"When someone says "HDTV" and television" in the same sentence, they are talking about a ATSC set, which has a aspect ratio of 16 X 9, no if's, no and's, and no but's"
    I assume that you mean a "physical build" aspect ratio of 16:9.....yes?
    Does this then mean that somebody with a 16:9 HD-ready TV and a set-top box to complete the package does NOT have a HDTV?
    What about somebody with a 4:3 HDTV set that can compress to a 16:9 display area, thereby having BOTH a 4:3 AND a 16:9 set?
    I would argue that any screen capable of properly displaying any of the HD formats (1080i, etc.) in the PROPER aspect ratio of 16:9 has an HDTV, no if's, no and's, and no but's. 4:3 "physical build" HDTV's may suffer from "screen size envy", but that's all.
    K-
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  9. AllenD

    AllenD Second Unit

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    Richard,
    I'm only a newbie when it comes to HT, so I'm going to once again risk putting my foot in my mouth. I thought MPEG2 is the compression scheme used for HD (like DVD?) and any change in the encryption scheme, or system like changing to DFAST, is what would make current STBs obsolete. Is that right?
    Kevin,
    Don't you loose resolution when watching a 16:9 HD program on a 4:3 set?
    Any info would be greatly appreciated. [​IMG]
    Thanks
     
  10. Richard Driskill

    Richard Driskill Stunt Coordinator

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    Hi Kevin,
    Gee, I grew up an Long Island. Are you anywhere near Lynbrook or Bay Park in Nassau County? If your in a sweet spot (like half way out on the North Shore, you may be able to get numerous ATSC transmissions in the long run; like from NY and Conn.)
    My quote: "When someone says "HDTV" and television" in the same sentence, they are talking about a ATSC set, which has a aspect ratio of 16 X 9, no if's, no and's, and no but's."
    Answer:
    1) Yes, that is what I meant.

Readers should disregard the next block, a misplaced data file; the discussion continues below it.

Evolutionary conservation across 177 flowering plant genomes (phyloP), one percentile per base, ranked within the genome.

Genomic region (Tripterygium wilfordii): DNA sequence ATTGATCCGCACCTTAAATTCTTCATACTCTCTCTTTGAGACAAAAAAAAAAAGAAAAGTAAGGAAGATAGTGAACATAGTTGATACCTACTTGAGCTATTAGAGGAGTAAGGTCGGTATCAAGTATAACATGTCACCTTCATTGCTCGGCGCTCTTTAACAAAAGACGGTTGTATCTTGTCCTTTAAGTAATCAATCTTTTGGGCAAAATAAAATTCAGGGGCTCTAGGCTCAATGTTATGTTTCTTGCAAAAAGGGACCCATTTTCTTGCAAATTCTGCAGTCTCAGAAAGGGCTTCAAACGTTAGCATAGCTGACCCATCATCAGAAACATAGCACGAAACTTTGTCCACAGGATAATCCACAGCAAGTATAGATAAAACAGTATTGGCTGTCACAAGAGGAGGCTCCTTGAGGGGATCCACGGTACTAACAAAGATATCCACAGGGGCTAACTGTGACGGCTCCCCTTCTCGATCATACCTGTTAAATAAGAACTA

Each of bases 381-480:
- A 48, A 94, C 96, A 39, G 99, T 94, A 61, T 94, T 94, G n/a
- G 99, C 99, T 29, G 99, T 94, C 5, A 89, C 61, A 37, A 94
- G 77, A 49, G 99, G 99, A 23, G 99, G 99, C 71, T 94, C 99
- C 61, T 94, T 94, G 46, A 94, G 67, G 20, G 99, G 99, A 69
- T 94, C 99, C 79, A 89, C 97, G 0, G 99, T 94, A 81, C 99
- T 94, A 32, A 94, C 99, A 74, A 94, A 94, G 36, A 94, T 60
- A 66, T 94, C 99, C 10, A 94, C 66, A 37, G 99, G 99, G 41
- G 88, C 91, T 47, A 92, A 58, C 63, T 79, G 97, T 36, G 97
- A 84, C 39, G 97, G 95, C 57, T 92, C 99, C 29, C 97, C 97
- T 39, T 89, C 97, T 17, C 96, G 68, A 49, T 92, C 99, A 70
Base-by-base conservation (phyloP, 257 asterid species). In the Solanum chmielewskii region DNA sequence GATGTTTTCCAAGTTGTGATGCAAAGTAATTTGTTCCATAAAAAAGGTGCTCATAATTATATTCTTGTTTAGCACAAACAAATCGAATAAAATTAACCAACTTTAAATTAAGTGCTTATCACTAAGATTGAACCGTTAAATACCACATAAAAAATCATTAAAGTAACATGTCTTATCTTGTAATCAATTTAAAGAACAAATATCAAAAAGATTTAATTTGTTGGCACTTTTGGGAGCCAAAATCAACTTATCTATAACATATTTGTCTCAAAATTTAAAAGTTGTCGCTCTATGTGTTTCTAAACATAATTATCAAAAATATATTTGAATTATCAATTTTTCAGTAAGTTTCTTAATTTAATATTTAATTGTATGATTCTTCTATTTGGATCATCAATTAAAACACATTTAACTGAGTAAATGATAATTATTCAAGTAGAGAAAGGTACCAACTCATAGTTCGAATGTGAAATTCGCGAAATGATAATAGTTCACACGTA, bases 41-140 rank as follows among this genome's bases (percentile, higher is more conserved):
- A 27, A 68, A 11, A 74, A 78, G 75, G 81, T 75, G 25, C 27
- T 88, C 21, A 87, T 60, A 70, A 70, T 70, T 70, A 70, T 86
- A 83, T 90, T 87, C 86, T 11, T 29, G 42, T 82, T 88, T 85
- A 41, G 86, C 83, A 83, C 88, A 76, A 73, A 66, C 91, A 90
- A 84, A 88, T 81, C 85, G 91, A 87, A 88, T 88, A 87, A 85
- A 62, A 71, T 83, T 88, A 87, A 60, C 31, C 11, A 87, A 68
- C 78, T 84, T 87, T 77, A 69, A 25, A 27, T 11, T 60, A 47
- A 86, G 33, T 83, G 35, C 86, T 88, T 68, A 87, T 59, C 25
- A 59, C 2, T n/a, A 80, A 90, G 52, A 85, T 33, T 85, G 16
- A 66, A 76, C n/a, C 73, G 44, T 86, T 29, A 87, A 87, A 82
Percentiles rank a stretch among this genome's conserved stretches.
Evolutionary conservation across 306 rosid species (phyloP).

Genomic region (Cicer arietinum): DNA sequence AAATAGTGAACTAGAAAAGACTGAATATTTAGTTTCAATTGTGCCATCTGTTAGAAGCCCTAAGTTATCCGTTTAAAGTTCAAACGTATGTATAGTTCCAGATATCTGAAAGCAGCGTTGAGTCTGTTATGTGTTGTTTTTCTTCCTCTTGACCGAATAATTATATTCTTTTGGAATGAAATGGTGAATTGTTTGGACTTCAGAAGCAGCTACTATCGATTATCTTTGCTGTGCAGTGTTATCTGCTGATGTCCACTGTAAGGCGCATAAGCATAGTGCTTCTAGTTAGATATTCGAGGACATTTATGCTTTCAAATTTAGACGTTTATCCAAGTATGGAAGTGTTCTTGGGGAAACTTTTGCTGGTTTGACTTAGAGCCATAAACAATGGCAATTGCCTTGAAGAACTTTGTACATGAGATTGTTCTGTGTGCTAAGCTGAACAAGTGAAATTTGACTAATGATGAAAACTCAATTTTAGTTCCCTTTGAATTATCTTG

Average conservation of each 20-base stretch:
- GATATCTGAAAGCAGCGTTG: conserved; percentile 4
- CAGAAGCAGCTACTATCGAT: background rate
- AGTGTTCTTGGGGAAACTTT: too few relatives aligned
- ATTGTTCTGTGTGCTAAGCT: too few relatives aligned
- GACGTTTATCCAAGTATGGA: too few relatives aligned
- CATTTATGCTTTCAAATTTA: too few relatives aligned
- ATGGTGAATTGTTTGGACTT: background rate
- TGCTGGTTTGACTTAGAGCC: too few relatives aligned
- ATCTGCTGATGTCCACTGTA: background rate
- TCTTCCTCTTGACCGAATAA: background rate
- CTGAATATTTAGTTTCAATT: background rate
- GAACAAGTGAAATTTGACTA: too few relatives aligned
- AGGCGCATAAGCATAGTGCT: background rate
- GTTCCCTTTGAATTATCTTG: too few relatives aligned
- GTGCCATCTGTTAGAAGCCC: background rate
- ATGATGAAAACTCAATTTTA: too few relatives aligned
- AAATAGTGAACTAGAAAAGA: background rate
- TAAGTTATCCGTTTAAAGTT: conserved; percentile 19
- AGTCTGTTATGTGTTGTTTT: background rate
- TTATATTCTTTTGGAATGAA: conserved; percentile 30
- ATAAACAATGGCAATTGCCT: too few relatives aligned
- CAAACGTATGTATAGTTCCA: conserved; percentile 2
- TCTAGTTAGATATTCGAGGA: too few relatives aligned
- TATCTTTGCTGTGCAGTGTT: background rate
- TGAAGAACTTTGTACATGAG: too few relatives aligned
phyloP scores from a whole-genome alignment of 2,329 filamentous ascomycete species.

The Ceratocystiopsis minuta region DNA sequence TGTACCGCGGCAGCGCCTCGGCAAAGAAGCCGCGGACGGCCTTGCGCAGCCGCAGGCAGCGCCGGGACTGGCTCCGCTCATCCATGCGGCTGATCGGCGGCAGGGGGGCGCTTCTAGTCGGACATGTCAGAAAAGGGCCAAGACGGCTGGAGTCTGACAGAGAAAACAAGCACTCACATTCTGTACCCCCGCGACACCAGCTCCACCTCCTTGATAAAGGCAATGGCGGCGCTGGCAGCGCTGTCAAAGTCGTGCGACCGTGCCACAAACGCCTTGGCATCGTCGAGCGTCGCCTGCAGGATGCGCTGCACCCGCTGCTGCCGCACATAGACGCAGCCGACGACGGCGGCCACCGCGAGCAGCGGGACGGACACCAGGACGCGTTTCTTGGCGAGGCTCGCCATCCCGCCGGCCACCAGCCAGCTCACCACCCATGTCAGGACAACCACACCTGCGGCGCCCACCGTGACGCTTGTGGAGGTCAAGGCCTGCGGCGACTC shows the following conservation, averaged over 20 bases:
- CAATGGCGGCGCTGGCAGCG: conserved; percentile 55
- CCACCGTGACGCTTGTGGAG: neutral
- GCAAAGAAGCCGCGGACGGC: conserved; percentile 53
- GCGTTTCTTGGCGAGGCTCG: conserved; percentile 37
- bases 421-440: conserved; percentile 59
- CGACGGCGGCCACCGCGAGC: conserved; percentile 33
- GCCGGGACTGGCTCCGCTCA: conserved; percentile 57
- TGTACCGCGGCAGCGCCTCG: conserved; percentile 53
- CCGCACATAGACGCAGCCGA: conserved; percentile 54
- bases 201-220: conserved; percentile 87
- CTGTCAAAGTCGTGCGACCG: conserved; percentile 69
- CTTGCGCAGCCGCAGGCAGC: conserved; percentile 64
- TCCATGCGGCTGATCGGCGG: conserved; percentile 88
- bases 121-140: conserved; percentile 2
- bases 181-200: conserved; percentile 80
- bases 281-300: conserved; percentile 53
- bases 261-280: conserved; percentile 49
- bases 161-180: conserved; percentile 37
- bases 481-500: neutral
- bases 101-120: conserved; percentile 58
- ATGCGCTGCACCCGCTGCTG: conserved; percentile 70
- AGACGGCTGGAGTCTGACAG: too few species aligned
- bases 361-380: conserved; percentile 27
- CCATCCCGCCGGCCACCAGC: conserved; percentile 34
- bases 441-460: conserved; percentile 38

2) No, they do. I just would not refere to it as a "set" (implying the digital tuner is built in) though, in the conventional use of the word. I would call it a HDTV display and tuner. (I know that sounds picky or contradictory, but I'm pushing the point)
    3) There is no such thing as a 4 X 3 (the NTSC aspect ratio) HDTV set; HDTV is a specific matrix within the ATSC format. The ATSC format calls for a 16 X 9 display. There are NTSC sets that ALLOW high resolution images to be displayed on them; that does not make them ATSC sets, or, if you wanted to say, HDTV sets. It just allows the image to be displayed within the CONFINES of the NTSC set display. I never said you couldn't watch a HDTV signal on a NTSC based TV with the proper hardware. I was just saying it was not an HDTV.
    One last comment: For over a decade salesmen have been selling NTSC sets boasting resolution of 900 lines. The only person who could hope to view that rez would be somebody bring home a Broadcast mini-cam from work. The point? Just because they advertise a television as HDTV ready or HDTV compatible, does not make it a HDTV set. You will NEVER see a 4 X 3 set that has ATSC printed on it, and therefore, you will NEVER see that set with HDTV printed on it. If you find one, let me know, and I will detract my statement. (that does not include fluffy advertising stickers that you pull off)
    4) I disagree. See response #3.
     
  11. Richard Driskill

    Richard Driskill Stunt Coordinator

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    Allen,
    MPEG2 (Motion Picture Experts Group, 2nd revision) is the encoding used in both ATSC sets and DVD media.
    Ah, now I know why you used the word "encryption" when you did. Your talking about closed circuit television signals (cable). The DFAST scheme of encryption would require a certain type of port (firewire, I think?). There are a few ATSC sets that have them. But in general, IF you are tethered to cable (yiks!) then your outa luck if DFAST is deployed. (hint: go with satellite)
    DFAST has nothing to do with ATSC OTA transmissions, it is cable company based shenanigans.